The Lion King: The Gift has the unfortunate distinction of being the first Beyoncé project in years whose identity is tied to another creative vision. It’s a blockbuster-adjacent curation that embraces African genres to reflect its feature film’s aesthetic. That sentence also describes last year’s Kendrick Lamar-led Black Panther: The Album.
But Beyoncé arguably has less wiggle room than Lamar despite being the planet’s most beloved music star. Because it centers around the first black superhero to be presented on such a large, Disney-backed scale, Black Panther inherently carried a sense of rebellion. The Lion King is inextricable from Disney’s DNA for Generations X and Y; it requires a respect for tradition. Still, Beyoncé insisted in a rare televised interview with Robin Roberts that The Gift’s core mission is cultural fidelity. “The soundtrack is a love letter to Africa and I wanted to make sure we found the best talent from Africa, not just use some of the sounds and did my own interpretation of it,” she said. “I wanted it to be authentic to what is beautiful about the music in Africa.”
Live-action Lion King, perhaps to its detriment, is a gussied-up shot-for-shot redo of the original. It makes sense that the soundtracks fall to the same trappings. The Gift boasts the talents of Afrobeats stars Wizkid and Burna Boy along with a host of talent from the continent. Yet, the collection’s first single and closer is “Spirit,” the typical overproduced uplifting ballad that’s obvious Grammy and Oscar bait (much like Elton John’s “Can You Feel the Love Tonight,” from the ’94 film, which went on to win both). Overall, The Gift can’t help but be as palatable as possible.
To her credit, Beyoncé does make an effort to get out of the way: Burna Boy gets the floor to himself on mid-album sunray “Ja Ara E,” and Tekno, Yemi Alade, and Mr Eazi’s collaboration “Don’t Jealous Me” carries a palpable bounce. But The Gift’s obsession with the breadth of black voices dilutes its tracks, making the material feel more like exhibitions instead of songs. Perhaps the worst perpetrator is “My Power.” Tierra Whack delivers a typically adroit performance, but neither she nor Beyoncé and Nija sound particularly interested in being on the same wavelength as the bass prods forth. Lamar pops up for a Beyoncé duet on “Nile,” which feels more dreary than soothing as the Black Panther curator awkwardly pulls in Saharan imagery (“I felt liberated like free birds, I’m stimulated now.”).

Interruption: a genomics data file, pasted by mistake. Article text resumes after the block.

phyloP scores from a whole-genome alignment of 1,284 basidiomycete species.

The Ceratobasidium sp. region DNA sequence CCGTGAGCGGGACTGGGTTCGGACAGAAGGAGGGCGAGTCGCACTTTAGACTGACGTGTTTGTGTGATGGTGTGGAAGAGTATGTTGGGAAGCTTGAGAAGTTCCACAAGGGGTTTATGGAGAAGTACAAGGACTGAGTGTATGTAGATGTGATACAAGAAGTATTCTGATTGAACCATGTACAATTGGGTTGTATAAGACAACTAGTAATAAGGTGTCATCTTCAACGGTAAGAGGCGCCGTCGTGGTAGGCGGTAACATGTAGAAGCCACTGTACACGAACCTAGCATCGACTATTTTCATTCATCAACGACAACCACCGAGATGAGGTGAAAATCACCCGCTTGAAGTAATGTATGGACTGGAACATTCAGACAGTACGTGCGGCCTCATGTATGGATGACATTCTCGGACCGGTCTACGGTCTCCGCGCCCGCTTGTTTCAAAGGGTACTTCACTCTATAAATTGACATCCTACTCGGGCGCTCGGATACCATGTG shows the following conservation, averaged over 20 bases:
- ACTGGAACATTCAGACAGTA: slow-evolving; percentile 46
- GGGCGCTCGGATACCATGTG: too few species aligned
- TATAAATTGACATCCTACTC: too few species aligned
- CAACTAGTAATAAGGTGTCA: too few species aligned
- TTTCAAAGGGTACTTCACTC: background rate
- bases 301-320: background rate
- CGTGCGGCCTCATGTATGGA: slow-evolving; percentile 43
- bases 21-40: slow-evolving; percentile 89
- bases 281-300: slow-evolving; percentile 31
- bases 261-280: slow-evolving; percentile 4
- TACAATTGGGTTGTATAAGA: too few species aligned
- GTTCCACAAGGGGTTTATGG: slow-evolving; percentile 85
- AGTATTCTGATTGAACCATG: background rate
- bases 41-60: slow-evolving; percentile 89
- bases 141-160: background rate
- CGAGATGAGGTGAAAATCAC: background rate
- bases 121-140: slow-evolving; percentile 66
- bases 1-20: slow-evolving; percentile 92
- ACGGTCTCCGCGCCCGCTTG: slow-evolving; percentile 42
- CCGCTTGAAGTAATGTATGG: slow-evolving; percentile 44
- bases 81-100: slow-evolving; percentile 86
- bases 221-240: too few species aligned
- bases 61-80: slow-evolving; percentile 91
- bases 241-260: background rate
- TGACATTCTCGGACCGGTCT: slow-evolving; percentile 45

Film scenes pop up to give the album thematic direction, but they’re previews that often distract despite their best intentions. Mufasa’s spiel about universal balance opens the album and of course foreshadows something that threatens it. He adds an unnecessary gravitas when, on the next track “Bigger,” Beyoncé throws in some insight about the difficulty of maintaining a marriage, implicitly paralleling her struggles with Pride Rock’s. Jessie Reyez and 070 Shake’s “Scar” — which comes after its title villain’s fall — only does just enough to fill its prompt with lines about jungle survival; it falls apart as a song without its context.
Predictably, The Gift’s biggest successes come when Beyoncé and the crew decide to play it straight. “Mood 4 Eva,” her victory lap with Jay-Z and Childish Gambino, is every bit of the flex it intends to be. When Malian songstress Oumou Sangare’s voice swirls about in the background, it genuinely rings as a celebratory soundbed. The Carters sound spry shouting out Nipsey Hussle, referencing Dikembe Mutombo, and rapping about being the Carters (“I’m so unbothered, I’m so unbothered/ Y’all be so pressed while I’m raisin’ daughters”). Even better is “Brown Skin Girl,” which features Wizkid, SAINt JHN, and Blue Ivy Carter. Untethered to the grandioseness of the project’s premise, the mother-daughter collaboration is instantly likable in its earnestness. The ode to black beauty includes beaming pride-filled shoutouts to the world’s Naomi Campbells and Lupita Nyong’o, for there’s “complexities in complexion.” It’s Blue who’s sweetly ending the song, reciting the chorus by herself. The Gift leans on variety to express its love of blackness, yet a singular voice proves just as affecting. B-
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